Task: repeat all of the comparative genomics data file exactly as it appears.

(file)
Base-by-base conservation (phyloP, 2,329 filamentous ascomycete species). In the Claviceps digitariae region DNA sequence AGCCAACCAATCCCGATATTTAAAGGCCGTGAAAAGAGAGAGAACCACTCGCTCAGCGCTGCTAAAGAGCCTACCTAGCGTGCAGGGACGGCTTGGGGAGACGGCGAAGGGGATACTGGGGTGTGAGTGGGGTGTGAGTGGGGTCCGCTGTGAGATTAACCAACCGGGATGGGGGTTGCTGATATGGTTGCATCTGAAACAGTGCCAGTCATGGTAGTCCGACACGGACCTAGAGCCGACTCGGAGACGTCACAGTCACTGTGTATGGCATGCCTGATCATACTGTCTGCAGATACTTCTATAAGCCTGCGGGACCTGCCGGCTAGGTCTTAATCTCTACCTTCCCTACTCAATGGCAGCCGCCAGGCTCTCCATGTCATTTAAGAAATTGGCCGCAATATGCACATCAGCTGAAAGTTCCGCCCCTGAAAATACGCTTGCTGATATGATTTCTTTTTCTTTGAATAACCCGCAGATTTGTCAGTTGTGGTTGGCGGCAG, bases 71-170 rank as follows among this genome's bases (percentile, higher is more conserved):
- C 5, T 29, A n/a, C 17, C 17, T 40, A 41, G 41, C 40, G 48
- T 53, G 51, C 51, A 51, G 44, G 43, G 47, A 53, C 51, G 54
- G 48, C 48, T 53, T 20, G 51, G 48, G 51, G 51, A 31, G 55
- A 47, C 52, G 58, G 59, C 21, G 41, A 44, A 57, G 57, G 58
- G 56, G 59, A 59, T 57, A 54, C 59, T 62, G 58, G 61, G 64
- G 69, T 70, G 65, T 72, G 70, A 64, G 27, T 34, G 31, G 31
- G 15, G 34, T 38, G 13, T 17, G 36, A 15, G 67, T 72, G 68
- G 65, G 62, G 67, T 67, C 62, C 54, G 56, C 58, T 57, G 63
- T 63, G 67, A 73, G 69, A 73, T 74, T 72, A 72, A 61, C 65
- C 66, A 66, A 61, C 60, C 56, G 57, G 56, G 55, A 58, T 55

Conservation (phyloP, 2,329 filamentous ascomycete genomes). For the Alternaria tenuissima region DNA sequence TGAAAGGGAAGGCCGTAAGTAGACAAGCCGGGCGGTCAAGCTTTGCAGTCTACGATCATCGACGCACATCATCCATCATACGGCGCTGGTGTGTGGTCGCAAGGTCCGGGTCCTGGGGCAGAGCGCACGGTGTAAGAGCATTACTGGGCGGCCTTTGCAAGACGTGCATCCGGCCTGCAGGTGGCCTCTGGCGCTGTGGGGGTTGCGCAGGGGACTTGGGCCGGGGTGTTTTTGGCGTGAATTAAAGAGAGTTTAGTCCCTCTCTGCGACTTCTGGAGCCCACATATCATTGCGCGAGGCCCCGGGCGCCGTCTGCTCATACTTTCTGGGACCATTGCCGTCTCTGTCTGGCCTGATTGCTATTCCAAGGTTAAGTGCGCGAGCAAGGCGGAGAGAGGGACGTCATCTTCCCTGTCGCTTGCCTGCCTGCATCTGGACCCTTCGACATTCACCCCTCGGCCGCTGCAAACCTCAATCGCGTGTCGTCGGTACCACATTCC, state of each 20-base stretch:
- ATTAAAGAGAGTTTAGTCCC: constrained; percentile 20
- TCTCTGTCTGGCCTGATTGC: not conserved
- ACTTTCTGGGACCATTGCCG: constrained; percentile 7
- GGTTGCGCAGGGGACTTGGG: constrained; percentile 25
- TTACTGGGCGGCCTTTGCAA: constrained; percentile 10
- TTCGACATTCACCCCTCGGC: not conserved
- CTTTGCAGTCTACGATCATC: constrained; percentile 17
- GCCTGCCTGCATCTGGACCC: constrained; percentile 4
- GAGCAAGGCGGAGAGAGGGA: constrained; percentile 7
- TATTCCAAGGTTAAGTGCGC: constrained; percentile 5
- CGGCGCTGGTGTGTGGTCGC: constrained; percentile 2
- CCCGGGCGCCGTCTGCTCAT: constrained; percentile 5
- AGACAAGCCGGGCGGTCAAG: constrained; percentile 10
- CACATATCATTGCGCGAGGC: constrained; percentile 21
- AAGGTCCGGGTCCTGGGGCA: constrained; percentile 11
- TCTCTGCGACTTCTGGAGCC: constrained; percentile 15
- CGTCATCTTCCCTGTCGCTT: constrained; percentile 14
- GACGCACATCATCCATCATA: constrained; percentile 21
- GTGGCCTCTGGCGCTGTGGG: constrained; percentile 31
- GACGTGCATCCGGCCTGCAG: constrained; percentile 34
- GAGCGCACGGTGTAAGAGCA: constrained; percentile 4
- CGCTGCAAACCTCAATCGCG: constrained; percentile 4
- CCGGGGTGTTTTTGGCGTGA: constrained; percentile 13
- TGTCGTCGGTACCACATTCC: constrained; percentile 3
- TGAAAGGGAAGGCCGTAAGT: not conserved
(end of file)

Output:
Base-by-base conservation (phyloP, 2,329 filamentous ascomycete species). In the Claviceps digitariae region DNA sequence AGCCAACCAATCCCGATATTTAAAGGCCGTGAAAAGAGAGAGAACCACTCGCTCAGCGCTGCTAAAGAGCCTACCTAGCGTGCAGGGACGGCTTGGGGAGACGGCGAAGGGGATACTGGGGTGTGAGTGGGGTGTGAGTGGGGTCCGCTGTGAGATTAACCAACCGGGATGGGGGTTGCTGATATGGTTGCATCTGAAACAGTGCCAGTCATGGTAGTCCGACACGGACCTAGAGCCGACTCGGAGACGTCACAGTCACTGTGTATGGCATGCCTGATCATACTGTCTGCAGATACTTCTATAAGCCTGCGGGACCTGCCGGCTAGGTCTTAATCTCTACCTTCCCTACTCAATGGCAGCCGCCAGGCTCTCCATGTCATTTAAGAAATTGGCCGCAATATGCACATCAGCTGAAAGTTCCGCCCCTGAAAATACGCTTGCTGATATGATTTCTTTTTCTTTGAATAACCCGCAGATTTGTCAGTTGTGGTTGGCGGCAG, bases 71-170 rank as follows among this genome's bases (percentile, higher is more conserved):
- C 5, T 29, A n/a, C 17, C 17, T 40, A 41, G 41, C 40, G 48
- T 53, G 51, C 51, A 51, G 44, G 43, G 47, A 53, C 51, G 54
- G 48, C 48, T 53, T 20, G 51, G 48, G 51, G 51, A 31, G 55
- A 47, C 52, G 58, G 59, C 21, G 41, A 44, A 57, G 57, G 58
- G 56, G 59, A 59, T 57, A 54, C 59, T 62, G 58, G 61, G 64
- G 69, T 70, G 65, T 72, G 70, A 64, G 27, T 34, G 31, G 31
- G 15, G 34, T 38, G 13, T 17, G 36, A 15, G 67, T 72, G 68
- G 65, G 62, G 67, T 67, C 62, C 54, G 56, C 58, T 57, G 63
- T 63, G 67, A 73, G 69, A 73, T 74, T 72, A 72, A 61, C 65
- C 66, A 66, A 61, C 60, C 56, G 57, G 56, G 55, A 58, T 55

Conservation (phyloP, 2,329 filamentous ascomycete genomes). For the Alternaria tenuissima region DNA sequence TGAAAGGGAAGGCCGTAAGTAGACAAGCCGGGCGGTCAAGCTTTGCAGTCTACGATCATCGACGCACATCATCCATCATACGGCGCTGGTGTGTGGTCGCAAGGTCCGGGTCCTGGGGCAGAGCGCACGGTGTAAGAGCATTACTGGGCGGCCTTTGCAAGACGTGCATCCGGCCTGCAGGTGGCCTCTGGCGCTGTGGGGGTTGCGCAGGGGACTTGGGCCGGGGTGTTTTTGGCGTGAATTAAAGAGAGTTTAGTCCCTCTCTGCGACTTCTGGAGCCCACATATCATTGCGCGAGGCCCCGGGCGCCGTCTGCTCATACTTTCTGGGACCATTGCCGTCTCTGTCTGGCCTGATTGCTATTCCAAGGTTAAGTGCGCGAGCAAGGCGGAGAGAGGGACGTCATCTTCCCTGTCGCTTGCCTGCCTGCATCTGGACCCTTCGACATTCACCCCTCGGCCGCTGCAAACCTCAATCGCGTGTCGTCGGTACCACATTCC, state of each 20-base stretch:
- ATTAAAGAGAGTTTAGTCCC: constrained; percentile 20
- TCTCTGTCTGGCCTGATTGC: not conserved
- ACTTTCTGGGACCATTGCCG: constrained; percentile 7
- GGTTGCGCAGGGGACTTGGG: constrained; percentile 25
- TTACTGGGCGGCCTTTGCAA: constrained; percentile 10
- TTCGACATTCACCCCTCGGC: not conserved
- CTTTGCAGTCTACGATCATC: constrained; percentile 17
- GCCTGCCTGCATCTGGACCC: constrained; percentile 4
- GAGCAAGGCGGAGAGAGGGA: constrained; percentile 7
- TATTCCAAGGTTAAGTGCGC: constrained; percentile 5
- CGGCGCTGGTGTGTGGTCGC: constrained; percentile 2
- CCCGGGCGCCGTCTGCTCAT: constrained; percentile 5
- AGACAAGCCGGGCGGTCAAG: constrained; percentile 10
- CACATATCATTGCGCGAGGC: constrained; percentile 21
- AAGGTCCGGGTCCTGGGGCA: constrained; percentile 11
- TCTCTGCGACTTCTGGAGCC: constrained; percentile 15
- CGTCATCTTCCCTGTCGCTT: constrained; percentile 14
- GACGCACATCATCCATCATA: constrained; percentile 21
- GTGGCCTCTGGCGCTGTGGG: constrained; percentile 31
- GACGTGCATCCGGCCTGCAG: constrained; percentile 34
- GAGCGCACGGTGTAAGAGCA: constrained; percentile 4
- CGCTGCAAACCTCAATCGCG: constrained; percentile 4
- CCGGGGTGTTTTTGGCGTGA: constrained; percentile 13
- TGTCGTCGGTACCACATTCC: constrained; percentile 3
- TGAAAGGGAAGGCCGTAAGT: not conserved